On Thursday initiative developer Tim Eyman turned around 314,000 signatures to put his latest measure on the ballot. The secretary of state's office indicates it is likely to be the only citizen initiative on the ballot, which could be a plus: Rather than fade into a fog of issues, this one is likely to stick out and get some attention.
It ought to. Voters will have the opportunity to check it out, and they shouldn't like what they see - a measure not identical but comparable to one that seriously damaged one state (Colorado) and was subsequently suspended by the voters there (in 2005), and to a clutch of ballot measures which since have been rejected by a bunch of other states, including Oregon. Which, like Washington, has had some history of friendliness toward many anti-tax measures, which 1033 is. (There were also rejections in Maine and Nebraska, and many others didn't make the ballot.)
Eyman's pitch on the measure is simple: "The Lower Property Taxes Initiative substantially reduces property taxes by controlling the growth of government. 1033 says that the growth rate of state, county, and city general fund revenue cannot exceed the inflation rate plus population growth. Revenues collected above the limit will reduce property taxes. Not only does 1033 provide meaningful property tax relief, but it stops politicians from shifting the tax burden by raising taxes someplace else. 1033 provides ‘net’ property tax relief."
This essentially is the same as TABOR, the "Taxpayers Bill of Rights," which Colorado voters adopted. And then, as we posted in November 2005: "In that state, services have been strapped and fees have risen to the breaking point. That assessment might be taken as the wailing of government burteaucrats except for what happened Tuesday: Statewide voters decided, 52%-48%, to in effect - for a five-year stretch - throw out TABOR restrictions and increase state budgets, and their own taxes. That action had been endorsed by the conservative Republican governor, Bill Owers, who said that TABOR restrictions had put the state in an untemable position."
The best single piece we've spotted on 1033 so far is a new piece in Horse's Ass, the liberal blog with, to be sure, no enthusiasm for Eyman (the blog's name derives from the founder's preferred title for Eyman). It's worth a read, most specifically for one point.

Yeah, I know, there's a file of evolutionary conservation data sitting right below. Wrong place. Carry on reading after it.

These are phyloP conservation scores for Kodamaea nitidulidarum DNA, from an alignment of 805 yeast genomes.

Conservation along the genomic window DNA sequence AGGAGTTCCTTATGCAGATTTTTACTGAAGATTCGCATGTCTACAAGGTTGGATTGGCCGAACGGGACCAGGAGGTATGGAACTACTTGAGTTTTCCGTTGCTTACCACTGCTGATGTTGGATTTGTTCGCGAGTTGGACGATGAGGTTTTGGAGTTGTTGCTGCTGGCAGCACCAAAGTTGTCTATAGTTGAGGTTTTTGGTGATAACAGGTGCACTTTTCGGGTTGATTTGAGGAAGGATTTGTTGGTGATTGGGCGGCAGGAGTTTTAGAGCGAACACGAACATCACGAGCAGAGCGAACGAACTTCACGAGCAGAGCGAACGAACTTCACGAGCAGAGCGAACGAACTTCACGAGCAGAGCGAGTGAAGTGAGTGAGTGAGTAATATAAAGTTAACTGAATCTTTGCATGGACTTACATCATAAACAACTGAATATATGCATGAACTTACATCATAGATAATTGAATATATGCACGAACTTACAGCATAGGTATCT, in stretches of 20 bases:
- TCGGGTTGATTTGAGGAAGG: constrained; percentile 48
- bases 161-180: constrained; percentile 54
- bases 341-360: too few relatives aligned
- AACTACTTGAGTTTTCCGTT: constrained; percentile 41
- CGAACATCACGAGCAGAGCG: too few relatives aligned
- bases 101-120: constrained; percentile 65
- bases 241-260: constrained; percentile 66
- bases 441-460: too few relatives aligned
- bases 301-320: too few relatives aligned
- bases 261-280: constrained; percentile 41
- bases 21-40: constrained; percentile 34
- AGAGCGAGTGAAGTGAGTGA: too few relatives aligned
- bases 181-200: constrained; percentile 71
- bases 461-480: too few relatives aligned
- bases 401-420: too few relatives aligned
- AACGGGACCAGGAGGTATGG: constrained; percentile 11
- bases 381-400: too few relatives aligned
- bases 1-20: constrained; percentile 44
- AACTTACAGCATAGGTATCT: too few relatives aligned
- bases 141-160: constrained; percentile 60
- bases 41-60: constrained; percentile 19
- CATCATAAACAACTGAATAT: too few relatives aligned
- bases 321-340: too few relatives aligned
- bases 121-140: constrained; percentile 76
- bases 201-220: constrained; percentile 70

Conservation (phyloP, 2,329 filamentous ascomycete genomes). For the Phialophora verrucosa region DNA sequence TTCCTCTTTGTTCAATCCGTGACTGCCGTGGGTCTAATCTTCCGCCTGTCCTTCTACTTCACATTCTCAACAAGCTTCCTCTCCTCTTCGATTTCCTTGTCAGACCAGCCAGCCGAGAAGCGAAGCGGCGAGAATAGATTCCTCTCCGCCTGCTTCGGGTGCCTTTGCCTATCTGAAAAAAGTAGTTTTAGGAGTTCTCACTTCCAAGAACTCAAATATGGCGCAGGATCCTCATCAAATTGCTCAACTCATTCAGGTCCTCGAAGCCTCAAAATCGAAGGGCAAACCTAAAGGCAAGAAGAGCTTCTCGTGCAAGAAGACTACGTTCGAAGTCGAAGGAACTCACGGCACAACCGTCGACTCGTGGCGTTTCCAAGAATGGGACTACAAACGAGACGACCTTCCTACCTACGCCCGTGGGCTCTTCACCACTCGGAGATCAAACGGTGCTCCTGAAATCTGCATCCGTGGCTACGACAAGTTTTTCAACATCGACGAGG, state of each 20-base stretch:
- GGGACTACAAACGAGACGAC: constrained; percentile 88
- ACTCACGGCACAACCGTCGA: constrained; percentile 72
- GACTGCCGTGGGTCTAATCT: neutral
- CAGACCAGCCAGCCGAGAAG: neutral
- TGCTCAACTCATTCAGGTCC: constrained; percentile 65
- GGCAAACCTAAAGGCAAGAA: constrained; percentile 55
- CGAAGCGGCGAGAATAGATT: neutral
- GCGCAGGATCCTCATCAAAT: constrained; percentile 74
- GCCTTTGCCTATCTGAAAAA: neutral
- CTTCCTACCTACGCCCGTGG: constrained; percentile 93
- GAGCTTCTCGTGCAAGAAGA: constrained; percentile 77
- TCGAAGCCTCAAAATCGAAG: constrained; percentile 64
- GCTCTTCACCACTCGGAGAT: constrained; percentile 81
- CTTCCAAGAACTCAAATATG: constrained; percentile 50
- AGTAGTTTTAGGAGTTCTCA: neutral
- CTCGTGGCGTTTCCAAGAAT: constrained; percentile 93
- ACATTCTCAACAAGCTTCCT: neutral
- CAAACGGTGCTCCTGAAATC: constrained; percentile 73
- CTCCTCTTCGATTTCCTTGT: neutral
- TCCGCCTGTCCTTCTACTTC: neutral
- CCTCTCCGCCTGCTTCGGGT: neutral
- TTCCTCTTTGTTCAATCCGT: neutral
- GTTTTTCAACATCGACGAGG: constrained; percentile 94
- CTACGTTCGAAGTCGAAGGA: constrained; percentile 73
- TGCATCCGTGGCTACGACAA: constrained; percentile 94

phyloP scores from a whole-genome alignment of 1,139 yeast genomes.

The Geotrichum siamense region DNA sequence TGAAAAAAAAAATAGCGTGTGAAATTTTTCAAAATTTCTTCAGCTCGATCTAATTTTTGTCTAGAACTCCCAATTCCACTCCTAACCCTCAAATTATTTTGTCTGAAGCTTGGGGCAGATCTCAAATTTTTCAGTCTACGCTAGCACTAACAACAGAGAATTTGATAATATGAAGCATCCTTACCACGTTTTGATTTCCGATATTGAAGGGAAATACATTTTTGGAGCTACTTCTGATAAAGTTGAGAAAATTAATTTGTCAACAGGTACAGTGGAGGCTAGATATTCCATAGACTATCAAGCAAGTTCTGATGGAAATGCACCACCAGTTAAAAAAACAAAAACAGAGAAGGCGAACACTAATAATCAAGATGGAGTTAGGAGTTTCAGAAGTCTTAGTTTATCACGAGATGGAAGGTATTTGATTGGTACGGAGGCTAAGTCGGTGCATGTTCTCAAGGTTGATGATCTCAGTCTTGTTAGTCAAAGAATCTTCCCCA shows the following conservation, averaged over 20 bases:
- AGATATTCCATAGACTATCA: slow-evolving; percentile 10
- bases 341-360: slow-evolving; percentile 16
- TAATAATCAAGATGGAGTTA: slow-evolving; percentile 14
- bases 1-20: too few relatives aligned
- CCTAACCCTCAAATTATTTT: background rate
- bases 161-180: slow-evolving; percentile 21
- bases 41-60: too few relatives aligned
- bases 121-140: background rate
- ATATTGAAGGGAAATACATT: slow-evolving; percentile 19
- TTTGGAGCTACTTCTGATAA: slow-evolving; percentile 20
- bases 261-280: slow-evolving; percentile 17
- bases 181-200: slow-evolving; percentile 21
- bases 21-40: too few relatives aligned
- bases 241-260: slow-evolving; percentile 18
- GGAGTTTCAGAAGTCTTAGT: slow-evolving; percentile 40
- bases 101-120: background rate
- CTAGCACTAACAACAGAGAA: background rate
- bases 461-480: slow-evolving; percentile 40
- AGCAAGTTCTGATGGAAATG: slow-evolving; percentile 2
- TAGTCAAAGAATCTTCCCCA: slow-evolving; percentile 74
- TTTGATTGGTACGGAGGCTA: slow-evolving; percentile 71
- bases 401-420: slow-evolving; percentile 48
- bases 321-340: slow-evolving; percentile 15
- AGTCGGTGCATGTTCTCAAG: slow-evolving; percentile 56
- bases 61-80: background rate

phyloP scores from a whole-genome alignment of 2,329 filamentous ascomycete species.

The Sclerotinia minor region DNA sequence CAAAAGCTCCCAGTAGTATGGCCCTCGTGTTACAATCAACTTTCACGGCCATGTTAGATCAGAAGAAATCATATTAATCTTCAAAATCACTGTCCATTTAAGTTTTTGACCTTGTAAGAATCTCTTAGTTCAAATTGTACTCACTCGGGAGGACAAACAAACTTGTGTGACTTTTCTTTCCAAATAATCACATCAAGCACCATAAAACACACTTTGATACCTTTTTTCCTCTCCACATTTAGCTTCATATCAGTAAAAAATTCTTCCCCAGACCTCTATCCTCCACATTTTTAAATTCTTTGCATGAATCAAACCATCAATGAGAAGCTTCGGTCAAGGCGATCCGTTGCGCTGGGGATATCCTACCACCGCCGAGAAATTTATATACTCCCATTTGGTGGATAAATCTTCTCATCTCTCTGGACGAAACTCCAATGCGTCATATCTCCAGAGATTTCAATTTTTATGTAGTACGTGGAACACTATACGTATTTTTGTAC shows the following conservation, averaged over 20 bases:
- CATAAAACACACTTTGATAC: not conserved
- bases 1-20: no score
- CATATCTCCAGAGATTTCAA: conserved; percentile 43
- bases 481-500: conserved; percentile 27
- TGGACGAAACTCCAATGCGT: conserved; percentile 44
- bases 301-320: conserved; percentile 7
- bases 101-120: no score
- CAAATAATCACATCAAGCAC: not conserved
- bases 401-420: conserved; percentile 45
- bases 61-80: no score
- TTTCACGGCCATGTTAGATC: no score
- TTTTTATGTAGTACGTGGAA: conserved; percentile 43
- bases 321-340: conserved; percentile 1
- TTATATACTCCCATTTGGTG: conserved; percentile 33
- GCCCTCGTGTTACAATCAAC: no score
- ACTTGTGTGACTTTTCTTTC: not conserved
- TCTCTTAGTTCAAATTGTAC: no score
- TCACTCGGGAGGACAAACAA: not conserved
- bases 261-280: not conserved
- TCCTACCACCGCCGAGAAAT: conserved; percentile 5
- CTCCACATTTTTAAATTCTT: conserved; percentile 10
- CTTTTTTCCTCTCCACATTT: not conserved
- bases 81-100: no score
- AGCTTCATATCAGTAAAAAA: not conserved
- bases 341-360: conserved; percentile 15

Eyman's logic on budgeting initially sounds sensible: If government costs are limited to inflation plus population growth, shouldn't that be enough? It's easy logic to accept, and not many people have been able to break down the problem with it. (In Oregon, activist Steve Novick is one of the few to do it well.) Horse's Ass quotes a report explaining why the formula doesn't work:
But researchers long have recognized that the services provided in the public sector, such as education, health care, and law enforcement, tend to rise in cost faster than many other goods and services in the economy in general. This analysis was first put forward by economist William Baumol, who pointed out that technology and productivity gains may make goods cheaper to produce, but the services that government provides are different. Baumol said public services typically rely heavily on well-trained professionals — teachers, police officers, doctors and nurses, and so on — and technology gains do not make these services cheaper to provide. It may take far fewer workers to build an automobile than it did 30 years ago, but it still takes one teacher to lead a classroom of children. (In fact, as education has become increasingly important, the trend is toward more teachers per pupil, not fewer.) Doctors generally still see patients one by one, and nursing care remains labor intensive despite technology.
You can look at areas from law enforcement and corrections to colleges and health inspectors to see the problem: The cost of these kind of services rises faster than the overall rate of inflation.
Conveying that point will be the challenge facing the initiative's opponents.